• The Senate confirmed David Bernhardt, an ex-lobbyist who has been accused of being too close to his former clients, as the official head of the Interior Department. "The Senate has confirmed David Bernhardt, a former oil and gas lobbyist, to lead the Department of the Interior. The Thursday afternoon vote, 56–41, made Bernhardt’s top position official. He’s been acting secretary since January…Democrats, along with various environmental and conservation groups, have sharply criticized Trump’s nominee for his possible conflicts of interest. Before joining the administration, Bernhardt worked for the lobbying and law firm Brownstein Hyatt Farber Schreck. Some of his former clients include oil and gas companies and trade groups, including Halliburton Energy Services and the US Oil & Gas Association. Per the agency’s ethics rules, he’s barred from directly working with nearly two dozen former clients until August 2019." (BuzzFeed)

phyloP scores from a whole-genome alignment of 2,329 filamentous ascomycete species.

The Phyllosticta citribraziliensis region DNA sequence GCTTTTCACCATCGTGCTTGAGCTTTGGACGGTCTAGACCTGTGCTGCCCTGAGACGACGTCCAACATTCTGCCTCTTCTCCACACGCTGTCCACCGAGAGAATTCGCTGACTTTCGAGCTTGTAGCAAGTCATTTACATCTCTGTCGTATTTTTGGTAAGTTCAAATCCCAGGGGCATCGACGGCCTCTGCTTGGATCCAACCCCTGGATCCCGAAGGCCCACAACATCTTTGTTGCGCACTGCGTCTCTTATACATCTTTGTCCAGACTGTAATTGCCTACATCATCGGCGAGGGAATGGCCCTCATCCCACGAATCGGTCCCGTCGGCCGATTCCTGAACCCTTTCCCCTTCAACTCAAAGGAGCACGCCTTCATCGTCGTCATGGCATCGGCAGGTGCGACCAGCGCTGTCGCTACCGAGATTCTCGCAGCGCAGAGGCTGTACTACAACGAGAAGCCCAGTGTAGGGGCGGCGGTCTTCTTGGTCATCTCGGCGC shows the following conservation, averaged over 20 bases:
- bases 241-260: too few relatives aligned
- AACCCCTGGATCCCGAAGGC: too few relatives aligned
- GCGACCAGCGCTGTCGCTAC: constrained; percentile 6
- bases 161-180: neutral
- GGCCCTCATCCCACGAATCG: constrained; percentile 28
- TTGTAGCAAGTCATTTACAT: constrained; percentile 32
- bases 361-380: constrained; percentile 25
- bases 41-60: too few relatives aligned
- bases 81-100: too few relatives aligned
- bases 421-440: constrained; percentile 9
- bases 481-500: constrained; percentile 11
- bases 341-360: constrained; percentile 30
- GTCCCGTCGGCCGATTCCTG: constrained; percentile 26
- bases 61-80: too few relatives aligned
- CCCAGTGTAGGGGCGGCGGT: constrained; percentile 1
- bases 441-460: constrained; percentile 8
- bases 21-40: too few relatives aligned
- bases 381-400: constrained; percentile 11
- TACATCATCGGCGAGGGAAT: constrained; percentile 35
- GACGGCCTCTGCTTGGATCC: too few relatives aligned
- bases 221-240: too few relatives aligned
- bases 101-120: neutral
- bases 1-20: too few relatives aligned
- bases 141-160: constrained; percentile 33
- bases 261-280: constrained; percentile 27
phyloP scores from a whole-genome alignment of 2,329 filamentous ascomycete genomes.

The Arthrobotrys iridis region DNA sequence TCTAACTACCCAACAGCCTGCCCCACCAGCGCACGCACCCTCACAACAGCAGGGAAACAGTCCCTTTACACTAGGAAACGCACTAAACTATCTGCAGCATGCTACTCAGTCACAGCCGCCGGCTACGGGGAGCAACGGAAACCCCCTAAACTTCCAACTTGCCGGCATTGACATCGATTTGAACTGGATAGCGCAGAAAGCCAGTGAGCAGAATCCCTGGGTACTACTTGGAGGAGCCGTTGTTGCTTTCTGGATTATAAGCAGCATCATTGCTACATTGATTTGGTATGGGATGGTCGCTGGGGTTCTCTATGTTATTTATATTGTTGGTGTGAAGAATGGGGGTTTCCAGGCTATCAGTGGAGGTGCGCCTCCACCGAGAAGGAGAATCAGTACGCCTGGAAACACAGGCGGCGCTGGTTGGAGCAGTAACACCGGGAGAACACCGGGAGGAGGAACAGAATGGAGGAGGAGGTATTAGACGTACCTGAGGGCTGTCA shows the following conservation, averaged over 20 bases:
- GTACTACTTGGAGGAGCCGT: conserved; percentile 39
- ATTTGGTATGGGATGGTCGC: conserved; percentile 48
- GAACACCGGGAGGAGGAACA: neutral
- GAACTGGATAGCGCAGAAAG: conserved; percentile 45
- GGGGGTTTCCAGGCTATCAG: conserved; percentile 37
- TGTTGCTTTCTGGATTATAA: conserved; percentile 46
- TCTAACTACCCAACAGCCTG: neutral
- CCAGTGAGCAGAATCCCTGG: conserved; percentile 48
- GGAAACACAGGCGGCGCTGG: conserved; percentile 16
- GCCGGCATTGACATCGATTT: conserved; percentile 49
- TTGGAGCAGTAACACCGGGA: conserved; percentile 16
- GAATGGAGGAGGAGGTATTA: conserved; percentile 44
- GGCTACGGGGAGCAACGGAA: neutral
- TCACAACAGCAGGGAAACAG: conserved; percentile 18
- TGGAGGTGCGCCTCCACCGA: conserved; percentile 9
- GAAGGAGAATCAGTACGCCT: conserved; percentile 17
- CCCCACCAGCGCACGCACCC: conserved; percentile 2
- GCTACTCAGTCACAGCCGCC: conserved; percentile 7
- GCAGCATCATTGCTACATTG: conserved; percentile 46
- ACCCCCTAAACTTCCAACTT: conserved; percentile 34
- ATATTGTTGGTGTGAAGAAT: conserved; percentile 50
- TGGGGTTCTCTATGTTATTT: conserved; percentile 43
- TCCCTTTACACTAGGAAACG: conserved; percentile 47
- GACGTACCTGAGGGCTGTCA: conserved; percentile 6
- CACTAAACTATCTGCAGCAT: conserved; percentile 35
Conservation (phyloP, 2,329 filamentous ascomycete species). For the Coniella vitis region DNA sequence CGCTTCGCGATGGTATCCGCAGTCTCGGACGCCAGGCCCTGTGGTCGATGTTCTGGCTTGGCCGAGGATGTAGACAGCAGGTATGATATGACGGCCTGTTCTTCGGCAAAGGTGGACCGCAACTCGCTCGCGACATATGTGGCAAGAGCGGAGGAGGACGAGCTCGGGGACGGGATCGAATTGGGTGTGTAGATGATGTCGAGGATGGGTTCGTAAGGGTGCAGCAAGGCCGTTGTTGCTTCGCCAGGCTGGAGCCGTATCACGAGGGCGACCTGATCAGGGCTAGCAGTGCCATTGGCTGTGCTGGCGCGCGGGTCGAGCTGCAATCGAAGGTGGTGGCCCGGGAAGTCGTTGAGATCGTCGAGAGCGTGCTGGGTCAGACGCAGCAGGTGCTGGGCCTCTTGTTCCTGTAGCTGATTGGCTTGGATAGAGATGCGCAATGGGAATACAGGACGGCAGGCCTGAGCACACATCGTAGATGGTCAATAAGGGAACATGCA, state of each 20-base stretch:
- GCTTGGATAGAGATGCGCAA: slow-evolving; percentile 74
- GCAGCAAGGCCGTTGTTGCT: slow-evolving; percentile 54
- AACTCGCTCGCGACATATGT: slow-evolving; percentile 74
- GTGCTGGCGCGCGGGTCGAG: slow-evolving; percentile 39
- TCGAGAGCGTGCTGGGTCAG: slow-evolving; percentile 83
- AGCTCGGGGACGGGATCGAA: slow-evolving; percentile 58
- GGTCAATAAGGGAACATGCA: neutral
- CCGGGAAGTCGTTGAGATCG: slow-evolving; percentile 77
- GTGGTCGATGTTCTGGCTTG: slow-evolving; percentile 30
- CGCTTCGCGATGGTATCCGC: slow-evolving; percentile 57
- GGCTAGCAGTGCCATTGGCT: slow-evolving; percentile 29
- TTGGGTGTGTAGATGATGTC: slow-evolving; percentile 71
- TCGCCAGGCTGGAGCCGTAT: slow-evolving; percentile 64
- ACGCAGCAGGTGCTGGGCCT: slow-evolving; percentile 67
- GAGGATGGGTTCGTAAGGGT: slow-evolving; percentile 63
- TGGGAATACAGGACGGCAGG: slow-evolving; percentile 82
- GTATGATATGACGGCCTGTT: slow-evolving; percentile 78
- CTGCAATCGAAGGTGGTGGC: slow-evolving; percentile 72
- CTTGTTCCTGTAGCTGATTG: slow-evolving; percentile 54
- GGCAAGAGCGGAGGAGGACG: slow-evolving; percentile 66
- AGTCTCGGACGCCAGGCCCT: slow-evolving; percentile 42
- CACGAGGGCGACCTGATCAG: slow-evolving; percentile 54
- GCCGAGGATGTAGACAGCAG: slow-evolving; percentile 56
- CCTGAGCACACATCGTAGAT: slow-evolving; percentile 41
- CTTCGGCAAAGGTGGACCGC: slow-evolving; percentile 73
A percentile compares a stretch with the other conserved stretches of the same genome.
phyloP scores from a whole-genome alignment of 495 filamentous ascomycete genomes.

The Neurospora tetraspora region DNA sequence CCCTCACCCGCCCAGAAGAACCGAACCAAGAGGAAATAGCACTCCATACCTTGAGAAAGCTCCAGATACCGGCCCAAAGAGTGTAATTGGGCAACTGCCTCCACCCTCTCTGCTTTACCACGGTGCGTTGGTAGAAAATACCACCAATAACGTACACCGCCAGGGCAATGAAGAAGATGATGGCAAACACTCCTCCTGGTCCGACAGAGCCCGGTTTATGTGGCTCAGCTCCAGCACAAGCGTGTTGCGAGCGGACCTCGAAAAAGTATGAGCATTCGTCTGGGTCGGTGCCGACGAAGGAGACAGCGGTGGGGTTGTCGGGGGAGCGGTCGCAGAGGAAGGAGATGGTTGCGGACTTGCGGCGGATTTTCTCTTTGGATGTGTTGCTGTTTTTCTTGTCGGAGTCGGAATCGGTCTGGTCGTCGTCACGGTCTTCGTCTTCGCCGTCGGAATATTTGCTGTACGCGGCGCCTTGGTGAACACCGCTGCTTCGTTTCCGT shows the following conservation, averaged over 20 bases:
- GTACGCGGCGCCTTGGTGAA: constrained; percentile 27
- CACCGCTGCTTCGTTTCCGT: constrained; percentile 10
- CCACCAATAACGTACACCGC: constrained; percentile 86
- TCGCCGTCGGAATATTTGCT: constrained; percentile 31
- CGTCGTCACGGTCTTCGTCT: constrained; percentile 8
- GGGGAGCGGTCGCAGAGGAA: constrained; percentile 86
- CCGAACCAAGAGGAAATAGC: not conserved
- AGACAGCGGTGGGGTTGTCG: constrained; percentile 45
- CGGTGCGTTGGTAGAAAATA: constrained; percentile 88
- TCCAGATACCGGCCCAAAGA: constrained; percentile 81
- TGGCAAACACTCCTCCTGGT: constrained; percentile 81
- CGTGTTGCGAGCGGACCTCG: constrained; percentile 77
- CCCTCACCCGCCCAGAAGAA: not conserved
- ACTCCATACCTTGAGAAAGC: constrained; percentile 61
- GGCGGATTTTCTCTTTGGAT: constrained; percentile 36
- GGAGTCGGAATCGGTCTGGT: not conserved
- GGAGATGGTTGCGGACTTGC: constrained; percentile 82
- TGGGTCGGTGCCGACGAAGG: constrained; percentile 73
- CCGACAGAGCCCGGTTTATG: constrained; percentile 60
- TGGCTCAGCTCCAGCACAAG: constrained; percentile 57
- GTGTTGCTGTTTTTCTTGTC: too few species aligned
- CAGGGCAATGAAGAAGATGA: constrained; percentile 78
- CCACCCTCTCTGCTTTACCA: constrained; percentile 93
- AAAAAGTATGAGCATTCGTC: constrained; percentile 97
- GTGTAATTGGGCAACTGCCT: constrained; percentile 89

• The White House is moving to tighten its grip on the ability to review agency regulations. "During the first year of the Trump administration, the Republican-controlled Congress revived the seldom-used 1996 Congressional Review Act to cancel numerous Obama administration regulations. On Thursday, acting White House Budget Director Russell Vought hinted at plans for further use of that law’s authorities when he informed agency heads of new rulemaking review powers being given to the Office of Information and Regulatory Affairs." (Government Executive)
  • The latest Trump administration conflicts of interest include the President's taxes, the Pentagon's spending at Trump properties, and more. "This week, the wait continues for House Democrats requesting access to President Donald Trump’s tax returns, the president’s sister retires as a federal judge amid an ongoing investigation and CNN totals the spending by the Department of Defense at Trump-branded properties." (Sunlight Foundation)